One witness of note was Carl Connor. He claimed to have been near the scene at the time of the shootings and identified Allen as the shooter. Defendants impeached Connor's testimony by introducing evidence of his employment timecard that showed he was at work on the day of the crime. Connor explained that he and a co-worker, "Jose," often clocked in for each other, so the records would indicate they were at work when in fact they were not.*fn2


A. Introduction

As discussed more fully below, after several days of guilt phase deliberations, Jurors No. 5 (the foreperson) and No. 4 reported to the court their belief that Juror No. 11 had prejudged the case while evidence was still being presented. A lengthy investigation ensued during which the court interviewed all 12 jurors. Concluding that Juror No. 11 had prejudged the case and was relying on evidence not presented at the trial, the court discharged him and seated an alternate juror. The reconstituted jury found defendants guilty and later returned death verdicts.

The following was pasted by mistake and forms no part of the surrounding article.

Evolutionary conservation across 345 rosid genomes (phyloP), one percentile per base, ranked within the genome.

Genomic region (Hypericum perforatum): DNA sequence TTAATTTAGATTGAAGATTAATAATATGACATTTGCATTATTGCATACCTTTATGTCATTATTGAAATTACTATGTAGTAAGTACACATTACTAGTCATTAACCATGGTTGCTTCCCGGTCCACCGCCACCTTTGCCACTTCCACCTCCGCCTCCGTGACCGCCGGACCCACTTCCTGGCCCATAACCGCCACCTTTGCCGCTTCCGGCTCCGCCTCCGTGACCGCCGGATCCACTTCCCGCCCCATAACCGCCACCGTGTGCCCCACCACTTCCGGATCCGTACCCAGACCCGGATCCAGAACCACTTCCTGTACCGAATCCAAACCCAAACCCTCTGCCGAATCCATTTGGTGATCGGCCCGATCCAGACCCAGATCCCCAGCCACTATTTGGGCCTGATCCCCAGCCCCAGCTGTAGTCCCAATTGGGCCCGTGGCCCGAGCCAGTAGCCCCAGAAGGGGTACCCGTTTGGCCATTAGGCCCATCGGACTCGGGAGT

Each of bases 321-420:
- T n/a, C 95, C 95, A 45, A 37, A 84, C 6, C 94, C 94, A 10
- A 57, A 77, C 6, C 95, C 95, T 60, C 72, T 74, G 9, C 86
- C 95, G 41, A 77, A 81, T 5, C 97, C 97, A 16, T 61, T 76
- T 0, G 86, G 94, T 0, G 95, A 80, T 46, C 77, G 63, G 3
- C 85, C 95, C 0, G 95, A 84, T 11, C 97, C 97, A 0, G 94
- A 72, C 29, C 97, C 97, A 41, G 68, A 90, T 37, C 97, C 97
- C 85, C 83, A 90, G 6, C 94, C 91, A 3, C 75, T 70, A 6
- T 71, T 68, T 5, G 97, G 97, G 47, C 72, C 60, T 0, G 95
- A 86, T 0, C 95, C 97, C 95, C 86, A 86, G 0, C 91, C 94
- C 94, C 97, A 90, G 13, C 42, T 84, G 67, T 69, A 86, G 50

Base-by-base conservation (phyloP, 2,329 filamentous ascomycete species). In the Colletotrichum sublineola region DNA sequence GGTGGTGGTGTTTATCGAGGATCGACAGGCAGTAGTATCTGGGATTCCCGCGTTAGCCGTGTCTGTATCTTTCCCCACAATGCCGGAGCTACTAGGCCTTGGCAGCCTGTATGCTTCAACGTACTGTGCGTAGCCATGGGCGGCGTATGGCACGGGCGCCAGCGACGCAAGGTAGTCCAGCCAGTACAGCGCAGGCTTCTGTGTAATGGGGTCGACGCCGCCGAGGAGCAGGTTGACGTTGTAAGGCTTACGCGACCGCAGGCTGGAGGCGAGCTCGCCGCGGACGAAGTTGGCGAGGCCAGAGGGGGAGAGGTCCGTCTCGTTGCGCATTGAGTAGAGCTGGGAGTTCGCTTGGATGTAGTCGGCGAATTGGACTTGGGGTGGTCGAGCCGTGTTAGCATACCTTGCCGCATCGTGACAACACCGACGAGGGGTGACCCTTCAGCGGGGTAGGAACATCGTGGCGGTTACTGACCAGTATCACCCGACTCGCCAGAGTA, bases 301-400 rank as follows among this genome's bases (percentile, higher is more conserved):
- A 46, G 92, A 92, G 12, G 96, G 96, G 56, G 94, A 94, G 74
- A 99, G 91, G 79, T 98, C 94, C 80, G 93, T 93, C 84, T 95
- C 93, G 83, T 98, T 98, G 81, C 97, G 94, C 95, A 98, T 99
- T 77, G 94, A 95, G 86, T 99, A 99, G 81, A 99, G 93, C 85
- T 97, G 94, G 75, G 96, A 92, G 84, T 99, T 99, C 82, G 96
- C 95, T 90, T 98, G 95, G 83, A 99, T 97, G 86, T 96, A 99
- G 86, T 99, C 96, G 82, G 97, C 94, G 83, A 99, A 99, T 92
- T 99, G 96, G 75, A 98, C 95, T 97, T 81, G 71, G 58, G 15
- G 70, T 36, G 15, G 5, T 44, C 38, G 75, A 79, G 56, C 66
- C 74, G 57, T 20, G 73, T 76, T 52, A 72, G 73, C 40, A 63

Defendants contend Juror No. 11 was not unable to perform his duty. Thus, the court exceeded its discretion under section 1089*fn3 when it removed him and seated an alternate. Because the record does not show to a demonstrable reality that Juror No. 11 was unable to discharge his duty, the court abused its discretion by removing him. This conclusion, based on state law, obviates the need to decide whether Juror No. 11's removal also violated defendants' constitutional rights. (See People v. Wilson (2008) 44 Cal.4th 758, 814 (Wilson).)

B. Background